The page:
Albert goes to the Count’s home, but the Count is bathing and then napping before the opera. Albert quickly goes home to see his mother, who is devastated by Fernand’s social reversals. Albert tells Mercedes he has realized that the Count never eats in the home of his sworn enemies, thus explaining why he took no food at the Morcerfs’ July party, despite Mercedes’ urging. At this, Albert tells his mother he is off to meet the Count at the opera to challenge him to a duel.
Finally, Albert has put together the fact that the Count is not exactly his friend. Instead, the Count believes that he has a blood-feud with the Morcerf family, and Albert recognizes that what he thought was a friendship was, in fact, a sham. This raises an interesting moral question: is it fair or “just” for the Count to have misled Albert in order to exact revenge on Albert’s father?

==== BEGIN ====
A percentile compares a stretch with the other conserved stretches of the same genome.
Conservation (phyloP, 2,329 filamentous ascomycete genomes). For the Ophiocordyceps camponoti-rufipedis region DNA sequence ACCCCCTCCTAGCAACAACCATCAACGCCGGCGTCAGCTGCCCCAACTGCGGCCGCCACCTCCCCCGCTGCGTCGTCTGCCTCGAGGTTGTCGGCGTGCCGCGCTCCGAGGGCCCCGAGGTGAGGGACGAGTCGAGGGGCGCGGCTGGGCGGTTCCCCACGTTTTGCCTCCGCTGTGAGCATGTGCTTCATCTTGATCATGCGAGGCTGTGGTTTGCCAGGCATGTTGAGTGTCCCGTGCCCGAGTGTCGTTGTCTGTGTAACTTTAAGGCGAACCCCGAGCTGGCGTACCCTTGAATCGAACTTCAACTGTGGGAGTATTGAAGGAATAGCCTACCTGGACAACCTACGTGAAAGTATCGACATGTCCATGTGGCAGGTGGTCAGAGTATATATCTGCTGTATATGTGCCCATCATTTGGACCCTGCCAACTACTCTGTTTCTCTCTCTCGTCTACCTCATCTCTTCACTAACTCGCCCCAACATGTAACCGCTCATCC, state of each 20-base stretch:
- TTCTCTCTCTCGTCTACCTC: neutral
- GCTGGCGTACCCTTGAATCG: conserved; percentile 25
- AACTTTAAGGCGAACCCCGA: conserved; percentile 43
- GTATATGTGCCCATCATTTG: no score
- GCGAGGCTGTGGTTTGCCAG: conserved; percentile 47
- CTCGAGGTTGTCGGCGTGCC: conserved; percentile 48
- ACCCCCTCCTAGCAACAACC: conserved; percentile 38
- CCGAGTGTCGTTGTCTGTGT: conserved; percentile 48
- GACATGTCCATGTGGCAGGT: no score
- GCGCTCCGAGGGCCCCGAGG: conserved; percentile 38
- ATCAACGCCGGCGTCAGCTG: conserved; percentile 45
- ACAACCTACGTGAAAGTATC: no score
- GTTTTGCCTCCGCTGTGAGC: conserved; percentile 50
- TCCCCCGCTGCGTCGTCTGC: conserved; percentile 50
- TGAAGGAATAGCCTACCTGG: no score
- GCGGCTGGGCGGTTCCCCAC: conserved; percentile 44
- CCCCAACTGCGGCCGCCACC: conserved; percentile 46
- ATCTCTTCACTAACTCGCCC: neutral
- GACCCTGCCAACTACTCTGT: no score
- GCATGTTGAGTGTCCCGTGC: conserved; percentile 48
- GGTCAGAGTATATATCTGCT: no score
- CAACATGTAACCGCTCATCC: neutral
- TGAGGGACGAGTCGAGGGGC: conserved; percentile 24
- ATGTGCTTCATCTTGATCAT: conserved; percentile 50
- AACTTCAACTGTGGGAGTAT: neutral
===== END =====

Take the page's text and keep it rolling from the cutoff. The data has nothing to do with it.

At the opera, Albert and Beauchamp find the Count in his box. Albert challenges him to a duel, says that Beauchamp will be his second, and declares that they will meet the next morning before 10 am. The Count, sitting with Maximilien in the box, says that it is all a matter of “perfect indifference” to him, that he will win the duel regardless of the time or instrument. Beauchamp, shocked, conveys this information back to Albert, and Morrel asks the Count in private if he really believes that he is on the right side. The Count says that this is indeed the case, that they will absolutely win, and Morrel agrees to be his second. Morrel says he will also ask Emmanuel to join them the next morning at seven, before meeting Albert in the forest at eight.
The Count, as is characteristic of him, appears to have no concern whatsoever about his ability to win the duel. This faith in his abilities seems to be a more pronounced version of that same skill he demonstrated many years ago as the first mate on the Pharaon, and then again in prison, under the tutelage of the Abbe Faria. Although the Count feels it would not necessarily be a good thing to wound or kill Albert, he, like Albert, knows that a gentleman must participate in a duel if he is called to do so.